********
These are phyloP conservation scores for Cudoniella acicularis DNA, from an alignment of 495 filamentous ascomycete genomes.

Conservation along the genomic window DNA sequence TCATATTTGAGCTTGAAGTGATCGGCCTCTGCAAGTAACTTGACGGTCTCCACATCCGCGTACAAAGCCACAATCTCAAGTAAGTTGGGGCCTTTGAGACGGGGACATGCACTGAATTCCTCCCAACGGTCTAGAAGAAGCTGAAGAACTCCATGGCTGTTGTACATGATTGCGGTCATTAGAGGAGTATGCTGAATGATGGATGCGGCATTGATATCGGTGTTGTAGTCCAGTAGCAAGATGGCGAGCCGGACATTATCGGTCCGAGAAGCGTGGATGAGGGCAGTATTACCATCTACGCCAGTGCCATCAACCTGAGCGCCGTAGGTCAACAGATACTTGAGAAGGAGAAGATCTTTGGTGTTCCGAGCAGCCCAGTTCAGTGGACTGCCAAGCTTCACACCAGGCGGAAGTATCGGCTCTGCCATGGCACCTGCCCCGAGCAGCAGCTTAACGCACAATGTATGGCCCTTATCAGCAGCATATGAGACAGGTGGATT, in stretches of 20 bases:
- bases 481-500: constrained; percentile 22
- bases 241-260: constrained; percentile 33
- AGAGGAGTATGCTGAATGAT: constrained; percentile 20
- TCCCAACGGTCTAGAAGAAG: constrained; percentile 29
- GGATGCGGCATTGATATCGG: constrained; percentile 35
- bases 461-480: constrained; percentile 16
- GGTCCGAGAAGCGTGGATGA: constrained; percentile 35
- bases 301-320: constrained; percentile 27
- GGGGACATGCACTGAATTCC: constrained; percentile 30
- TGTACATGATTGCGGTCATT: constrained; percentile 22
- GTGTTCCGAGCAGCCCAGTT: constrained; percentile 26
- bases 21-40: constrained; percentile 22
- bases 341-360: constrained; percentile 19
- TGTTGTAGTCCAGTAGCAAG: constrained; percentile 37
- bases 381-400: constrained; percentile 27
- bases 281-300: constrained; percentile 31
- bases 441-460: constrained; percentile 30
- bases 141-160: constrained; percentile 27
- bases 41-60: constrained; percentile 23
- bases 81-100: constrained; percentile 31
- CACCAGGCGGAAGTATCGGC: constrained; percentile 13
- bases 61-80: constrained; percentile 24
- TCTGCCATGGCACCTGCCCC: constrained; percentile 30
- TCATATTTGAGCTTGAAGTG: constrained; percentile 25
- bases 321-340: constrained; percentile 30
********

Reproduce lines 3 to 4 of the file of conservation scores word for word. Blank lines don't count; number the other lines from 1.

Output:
- bases 481-500: constrained; percentile 22
- bases 241-260: constrained; percentile 33